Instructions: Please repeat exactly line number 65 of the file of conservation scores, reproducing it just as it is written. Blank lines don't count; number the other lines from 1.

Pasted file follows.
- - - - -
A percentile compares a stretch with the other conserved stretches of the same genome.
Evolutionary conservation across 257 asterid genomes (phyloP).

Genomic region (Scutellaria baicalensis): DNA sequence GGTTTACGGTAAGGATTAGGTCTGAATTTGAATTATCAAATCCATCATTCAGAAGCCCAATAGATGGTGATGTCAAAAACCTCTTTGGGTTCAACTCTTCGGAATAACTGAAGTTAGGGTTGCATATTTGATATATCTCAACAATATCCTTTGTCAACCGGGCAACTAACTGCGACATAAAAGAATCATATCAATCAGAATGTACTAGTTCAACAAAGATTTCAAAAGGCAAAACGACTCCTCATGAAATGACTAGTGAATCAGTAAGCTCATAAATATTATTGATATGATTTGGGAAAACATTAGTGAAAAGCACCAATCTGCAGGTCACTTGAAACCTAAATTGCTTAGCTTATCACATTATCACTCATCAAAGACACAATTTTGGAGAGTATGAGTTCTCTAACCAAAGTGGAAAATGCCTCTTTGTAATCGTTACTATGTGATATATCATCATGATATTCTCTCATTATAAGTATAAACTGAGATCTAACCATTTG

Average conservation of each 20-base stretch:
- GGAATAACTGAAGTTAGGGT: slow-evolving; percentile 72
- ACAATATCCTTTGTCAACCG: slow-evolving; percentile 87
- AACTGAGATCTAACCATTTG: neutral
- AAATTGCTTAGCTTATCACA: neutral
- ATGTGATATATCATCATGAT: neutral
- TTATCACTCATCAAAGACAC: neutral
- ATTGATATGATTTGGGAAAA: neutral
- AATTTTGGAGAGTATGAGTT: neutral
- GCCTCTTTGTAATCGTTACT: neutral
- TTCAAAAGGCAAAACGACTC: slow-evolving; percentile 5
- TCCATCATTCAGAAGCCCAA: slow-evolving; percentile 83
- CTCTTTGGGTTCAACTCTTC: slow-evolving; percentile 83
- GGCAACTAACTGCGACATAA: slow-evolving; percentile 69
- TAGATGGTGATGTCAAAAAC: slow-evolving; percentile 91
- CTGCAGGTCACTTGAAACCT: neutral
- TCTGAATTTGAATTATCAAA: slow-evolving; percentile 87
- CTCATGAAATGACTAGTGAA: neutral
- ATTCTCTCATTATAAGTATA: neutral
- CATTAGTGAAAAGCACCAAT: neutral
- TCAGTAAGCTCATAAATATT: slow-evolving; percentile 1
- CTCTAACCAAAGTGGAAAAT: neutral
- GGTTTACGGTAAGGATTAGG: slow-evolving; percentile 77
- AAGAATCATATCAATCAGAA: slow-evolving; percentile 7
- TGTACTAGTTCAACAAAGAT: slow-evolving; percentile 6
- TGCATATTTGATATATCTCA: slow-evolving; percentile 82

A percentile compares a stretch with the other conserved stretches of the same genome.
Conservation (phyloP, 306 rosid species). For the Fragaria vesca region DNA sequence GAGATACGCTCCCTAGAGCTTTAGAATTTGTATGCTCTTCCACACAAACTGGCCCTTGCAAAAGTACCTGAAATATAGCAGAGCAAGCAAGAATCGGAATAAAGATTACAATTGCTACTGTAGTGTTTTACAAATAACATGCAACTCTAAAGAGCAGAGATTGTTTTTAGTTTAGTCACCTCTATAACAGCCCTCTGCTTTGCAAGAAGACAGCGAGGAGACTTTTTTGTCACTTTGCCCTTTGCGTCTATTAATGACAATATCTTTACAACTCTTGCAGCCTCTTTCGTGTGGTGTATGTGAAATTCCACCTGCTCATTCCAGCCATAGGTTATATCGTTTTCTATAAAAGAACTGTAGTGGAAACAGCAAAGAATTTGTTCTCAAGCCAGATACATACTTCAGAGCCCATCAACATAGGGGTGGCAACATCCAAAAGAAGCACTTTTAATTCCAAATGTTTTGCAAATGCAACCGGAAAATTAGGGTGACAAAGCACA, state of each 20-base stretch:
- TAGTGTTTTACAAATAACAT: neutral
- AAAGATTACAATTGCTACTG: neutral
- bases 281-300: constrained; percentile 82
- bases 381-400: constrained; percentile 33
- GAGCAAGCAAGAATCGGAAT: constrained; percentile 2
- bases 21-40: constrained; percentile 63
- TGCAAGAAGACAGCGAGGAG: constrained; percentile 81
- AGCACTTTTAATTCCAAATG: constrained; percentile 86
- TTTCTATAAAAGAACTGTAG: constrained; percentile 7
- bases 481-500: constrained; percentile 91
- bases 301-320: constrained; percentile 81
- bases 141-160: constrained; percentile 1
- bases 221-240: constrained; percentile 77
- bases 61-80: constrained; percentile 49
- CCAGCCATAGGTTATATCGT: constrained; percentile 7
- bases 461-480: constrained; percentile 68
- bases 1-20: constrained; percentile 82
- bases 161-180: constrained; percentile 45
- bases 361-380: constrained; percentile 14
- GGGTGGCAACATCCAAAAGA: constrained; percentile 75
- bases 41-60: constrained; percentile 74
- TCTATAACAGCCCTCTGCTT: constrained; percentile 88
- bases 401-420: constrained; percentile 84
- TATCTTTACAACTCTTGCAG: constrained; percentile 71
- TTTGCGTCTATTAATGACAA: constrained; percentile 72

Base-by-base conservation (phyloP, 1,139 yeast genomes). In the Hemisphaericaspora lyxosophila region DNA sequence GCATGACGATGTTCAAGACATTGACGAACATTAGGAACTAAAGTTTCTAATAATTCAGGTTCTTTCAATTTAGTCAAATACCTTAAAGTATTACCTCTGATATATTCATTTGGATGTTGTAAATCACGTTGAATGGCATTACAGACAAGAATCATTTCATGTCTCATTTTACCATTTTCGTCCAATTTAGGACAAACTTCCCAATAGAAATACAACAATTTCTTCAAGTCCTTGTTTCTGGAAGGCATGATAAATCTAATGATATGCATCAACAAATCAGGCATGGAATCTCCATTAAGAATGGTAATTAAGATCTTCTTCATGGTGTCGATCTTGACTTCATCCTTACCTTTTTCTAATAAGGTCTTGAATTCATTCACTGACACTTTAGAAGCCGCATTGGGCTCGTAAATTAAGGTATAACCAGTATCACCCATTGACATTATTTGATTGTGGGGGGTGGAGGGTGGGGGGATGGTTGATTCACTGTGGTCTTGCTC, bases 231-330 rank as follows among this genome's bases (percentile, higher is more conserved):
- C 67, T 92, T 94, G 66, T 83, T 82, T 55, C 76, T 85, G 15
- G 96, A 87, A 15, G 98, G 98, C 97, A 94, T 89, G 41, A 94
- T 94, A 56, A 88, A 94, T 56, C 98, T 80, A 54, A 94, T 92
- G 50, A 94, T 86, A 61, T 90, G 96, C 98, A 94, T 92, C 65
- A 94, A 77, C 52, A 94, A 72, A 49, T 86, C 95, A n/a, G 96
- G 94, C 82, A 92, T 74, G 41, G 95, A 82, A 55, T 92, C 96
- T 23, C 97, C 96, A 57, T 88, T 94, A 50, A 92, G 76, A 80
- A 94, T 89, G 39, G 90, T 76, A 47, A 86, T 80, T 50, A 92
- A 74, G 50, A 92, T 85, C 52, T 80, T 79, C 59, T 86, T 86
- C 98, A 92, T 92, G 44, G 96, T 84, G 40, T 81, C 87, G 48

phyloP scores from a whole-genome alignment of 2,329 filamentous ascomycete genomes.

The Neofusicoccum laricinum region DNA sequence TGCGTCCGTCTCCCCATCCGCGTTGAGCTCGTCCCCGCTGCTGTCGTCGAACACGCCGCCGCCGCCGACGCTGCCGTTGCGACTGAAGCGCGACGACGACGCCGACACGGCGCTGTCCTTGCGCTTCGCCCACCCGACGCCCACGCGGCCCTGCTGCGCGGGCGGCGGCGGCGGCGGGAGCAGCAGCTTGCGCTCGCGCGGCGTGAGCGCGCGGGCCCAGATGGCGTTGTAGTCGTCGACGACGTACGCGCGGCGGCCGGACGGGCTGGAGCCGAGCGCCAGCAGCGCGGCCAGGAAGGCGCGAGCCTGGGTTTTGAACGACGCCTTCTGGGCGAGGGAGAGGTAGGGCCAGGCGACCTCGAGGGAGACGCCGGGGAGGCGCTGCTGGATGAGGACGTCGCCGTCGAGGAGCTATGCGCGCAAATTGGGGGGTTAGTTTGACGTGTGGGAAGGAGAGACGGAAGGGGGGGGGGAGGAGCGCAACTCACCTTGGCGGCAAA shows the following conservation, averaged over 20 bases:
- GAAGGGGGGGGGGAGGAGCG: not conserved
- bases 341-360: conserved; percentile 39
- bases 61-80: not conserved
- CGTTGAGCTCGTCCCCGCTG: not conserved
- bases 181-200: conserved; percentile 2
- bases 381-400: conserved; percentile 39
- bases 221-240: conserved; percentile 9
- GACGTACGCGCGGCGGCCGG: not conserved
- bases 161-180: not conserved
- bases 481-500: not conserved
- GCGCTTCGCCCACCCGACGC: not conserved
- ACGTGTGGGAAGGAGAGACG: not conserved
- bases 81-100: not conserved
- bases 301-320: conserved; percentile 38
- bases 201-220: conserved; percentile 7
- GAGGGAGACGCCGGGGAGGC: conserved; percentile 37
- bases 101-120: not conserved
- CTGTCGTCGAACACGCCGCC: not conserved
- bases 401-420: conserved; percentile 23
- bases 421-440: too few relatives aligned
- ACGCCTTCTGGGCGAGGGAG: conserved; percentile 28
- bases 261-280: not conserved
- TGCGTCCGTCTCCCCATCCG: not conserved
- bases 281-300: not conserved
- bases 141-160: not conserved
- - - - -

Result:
- A 94, T 89, G 39, G 90, T 76, A 47, A 86, T 80, T 50, A 92